Synthesis and Characterization of an Oxalate Compound.docx

# Synthesis and Characterization of an Oxalate Compound.docx...

• Lab Report
• 9

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Synthesis of an Oxalate Compound Introduction: In this particular activity, you will be making an oxalate compound to analyze in a later lab exercise. It is necessary to make this compound ahead of time such that compound is allowed to dry before analysis. Background: The compound that you will be making will have the general formula of: M x (C 2 O 4 ) y zH 2 O. The value of M will be one of the three metals – iron (Fe), cobalt (Co), or manganese (Mn). The variables of x, y, and z will be determined in a subsequent lab activity. It should be mentioned that this compound is an example of a hydrate, where the water molecule(s) occupy spaces within the crystal lattice. Thus, the ratio of water molecules is fixed and this water content can often be determined by heating the hydrate. However, in this case the compound also undergoes pyrolysis, which converts the hydrate to an oxide. The reaction will use one of two possible metal ions as a chloride salt and then mixed with a solution of oxalic acid (1) or (2). Both products will be distinctly different in their appearances due to the metal. (1) x CoCl 2 6H 2 O + y H 2 C 2 O 4 + z H 2 O Co x (C 2 O 4 ) y zH 2 O (2) x MnCl 2 4H 2 O + y H 2 C 2 O 4 + z H 2 O Mn x (C 2 O 4 ) y zH 2 O The compound that forms is insoluble in water, which will allow you to collect it by filtration. Procedure: 1. Your instructor will assign each group the metal salt they will be using for this experiment. Make sure to record its formula and determine its molar mass (including the water molecules!) accurately to two decimal places. 2. On a weighing boat, measure out about ______ g* of your salt and record the actual mass to 0.001g. *For the Mn salts, use about 3.3g; for the Co salt, use about 4.0g. 3. Add your solid salt to about 20 – 25mL of distilled water in a 50-mL beaker and stir with a stir rod until dissolved. While you are waiting, calculate and record the moles of your salt to the correct number of significant digits. 4. In a 50-mL graduated cylinder, measure out between 48 – 50 mL of 0.750M H 2 C 2 O 4 (oxalic acid) and record the actual amount to the nearest 0.1 mL. Transfer the solution to a 250-mL beaker. 5. Slowly add the metal salt solution in the 50-mL beaker to the oxalic solution in the 250-mL beaker with constant stirring. This step should take from three to five minutes to complete. 6. Place your beaker along with a second one containing approximately 20 mL of distilled water for ten minutes in the community ice bath to cool. If there are many groups, then you may want to label your beaker. While you are waiting, calculate and record the moles of oxalic acid that you used. 7. Collect the product via suction filtration on a piece of filter paper. Add the liquid and solid slowly to the suction filter. Use your additional beaker of cold water to rinse any remaining solids from the first beaker. Suction for five minutes after adding all of the liquid.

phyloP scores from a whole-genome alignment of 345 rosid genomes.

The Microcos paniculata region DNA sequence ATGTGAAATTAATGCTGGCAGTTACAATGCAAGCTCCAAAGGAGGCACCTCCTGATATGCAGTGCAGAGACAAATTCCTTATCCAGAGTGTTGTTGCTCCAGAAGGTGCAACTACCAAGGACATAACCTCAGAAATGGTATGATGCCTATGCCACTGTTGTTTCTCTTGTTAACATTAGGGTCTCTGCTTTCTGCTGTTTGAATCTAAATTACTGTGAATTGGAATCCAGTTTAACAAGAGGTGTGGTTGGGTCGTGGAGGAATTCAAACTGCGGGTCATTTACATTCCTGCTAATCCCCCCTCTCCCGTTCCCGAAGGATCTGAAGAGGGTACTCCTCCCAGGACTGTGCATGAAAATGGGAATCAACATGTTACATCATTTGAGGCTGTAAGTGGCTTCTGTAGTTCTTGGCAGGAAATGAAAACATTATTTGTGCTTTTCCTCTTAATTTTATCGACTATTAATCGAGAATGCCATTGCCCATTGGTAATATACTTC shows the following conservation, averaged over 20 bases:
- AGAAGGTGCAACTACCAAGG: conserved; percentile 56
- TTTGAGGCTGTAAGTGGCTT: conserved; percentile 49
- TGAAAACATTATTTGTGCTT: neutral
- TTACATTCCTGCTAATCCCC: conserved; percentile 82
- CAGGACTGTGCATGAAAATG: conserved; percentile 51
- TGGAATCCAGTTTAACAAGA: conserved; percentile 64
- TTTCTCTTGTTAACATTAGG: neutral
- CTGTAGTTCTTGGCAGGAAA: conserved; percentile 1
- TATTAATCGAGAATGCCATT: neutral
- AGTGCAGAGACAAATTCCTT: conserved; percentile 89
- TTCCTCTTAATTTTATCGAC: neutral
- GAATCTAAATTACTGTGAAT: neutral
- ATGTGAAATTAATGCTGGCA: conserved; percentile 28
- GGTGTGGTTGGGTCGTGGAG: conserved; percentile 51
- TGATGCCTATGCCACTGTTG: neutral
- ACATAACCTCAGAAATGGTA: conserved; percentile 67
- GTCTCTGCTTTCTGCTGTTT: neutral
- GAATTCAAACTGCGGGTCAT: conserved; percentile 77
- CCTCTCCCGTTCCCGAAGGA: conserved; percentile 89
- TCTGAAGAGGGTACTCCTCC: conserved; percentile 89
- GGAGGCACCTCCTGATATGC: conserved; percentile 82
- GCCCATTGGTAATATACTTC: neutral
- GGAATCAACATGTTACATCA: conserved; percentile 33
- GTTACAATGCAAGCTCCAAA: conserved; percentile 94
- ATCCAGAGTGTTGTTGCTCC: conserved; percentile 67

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• Fall '09

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